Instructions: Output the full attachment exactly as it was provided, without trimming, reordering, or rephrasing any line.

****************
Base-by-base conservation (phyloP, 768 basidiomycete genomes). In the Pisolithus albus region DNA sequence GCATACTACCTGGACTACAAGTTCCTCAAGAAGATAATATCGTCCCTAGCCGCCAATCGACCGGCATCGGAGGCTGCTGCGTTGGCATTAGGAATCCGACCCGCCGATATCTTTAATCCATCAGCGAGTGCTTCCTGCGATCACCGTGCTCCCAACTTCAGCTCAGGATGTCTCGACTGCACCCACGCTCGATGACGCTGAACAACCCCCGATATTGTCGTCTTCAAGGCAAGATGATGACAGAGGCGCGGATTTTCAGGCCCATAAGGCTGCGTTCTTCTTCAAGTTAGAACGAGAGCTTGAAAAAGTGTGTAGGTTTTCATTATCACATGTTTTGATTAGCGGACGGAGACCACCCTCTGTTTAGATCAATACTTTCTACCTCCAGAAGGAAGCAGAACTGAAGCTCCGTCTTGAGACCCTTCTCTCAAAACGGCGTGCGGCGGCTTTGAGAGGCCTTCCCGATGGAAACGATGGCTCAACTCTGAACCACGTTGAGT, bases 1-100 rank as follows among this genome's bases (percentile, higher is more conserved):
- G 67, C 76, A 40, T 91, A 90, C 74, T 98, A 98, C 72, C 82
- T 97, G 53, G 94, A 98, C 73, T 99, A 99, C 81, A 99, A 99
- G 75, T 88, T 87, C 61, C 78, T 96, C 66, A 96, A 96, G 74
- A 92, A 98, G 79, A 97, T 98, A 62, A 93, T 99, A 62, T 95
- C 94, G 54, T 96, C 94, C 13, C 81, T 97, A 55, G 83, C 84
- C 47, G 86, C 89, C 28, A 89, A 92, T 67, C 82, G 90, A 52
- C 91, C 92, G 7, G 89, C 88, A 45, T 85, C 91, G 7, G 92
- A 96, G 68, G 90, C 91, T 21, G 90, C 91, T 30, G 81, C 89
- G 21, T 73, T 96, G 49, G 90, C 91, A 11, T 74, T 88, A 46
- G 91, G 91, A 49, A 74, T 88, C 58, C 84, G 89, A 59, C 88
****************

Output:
Base-by-base conservation (phyloP, 768 basidiomycete genomes). In the Pisolithus albus region DNA sequence GCATACTACCTGGACTACAAGTTCCTCAAGAAGATAATATCGTCCCTAGCCGCCAATCGACCGGCATCGGAGGCTGCTGCGTTGGCATTAGGAATCCGACCCGCCGATATCTTTAATCCATCAGCGAGTGCTTCCTGCGATCACCGTGCTCCCAACTTCAGCTCAGGATGTCTCGACTGCACCCACGCTCGATGACGCTGAACAACCCCCGATATTGTCGTCTTCAAGGCAAGATGATGACAGAGGCGCGGATTTTCAGGCCCATAAGGCTGCGTTCTTCTTCAAGTTAGAACGAGAGCTTGAAAAAGTGTGTAGGTTTTCATTATCACATGTTTTGATTAGCGGACGGAGACCACCCTCTGTTTAGATCAATACTTTCTACCTCCAGAAGGAAGCAGAACTGAAGCTCCGTCTTGAGACCCTTCTCTCAAAACGGCGTGCGGCGGCTTTGAGAGGCCTTCCCGATGGAAACGATGGCTCAACTCTGAACCACGTTGAGT, bases 1-100 rank as follows among this genome's bases (percentile, higher is more conserved):
- G 67, C 76, A 40, T 91, A 90, C 74, T 98, A 98, C 72, C 82
- T 97, G 53, G 94, A 98, C 73, T 99, A 99, C 81, A 99, A 99
- G 75, T 88, T 87, C 61, C 78, T 96, C 66, A 96, A 96, G 74
- A 92, A 98, G 79, A 97, T 98, A 62, A 93, T 99, A 62, T 95
- C 94, G 54, T 96, C 94, C 13, C 81, T 97, A 55, G 83, C 84
- C 47, G 86, C 89, C 28, A 89, A 92, T 67, C 82, G 90, A 52
- C 91, C 92, G 7, G 89, C 88, A 45, T 85, C 91, G 7, G 92
- A 96, G 68, G 90, C 91, T 21, G 90, C 91, T 30, G 81, C 89
- G 21, T 73, T 96, G 49, G 90, C 91, A 11, T 74, T 88, A 46
- G 91, G 91, A 49, A 74, T 88, C 58, C 84, G 89, A 59, C 88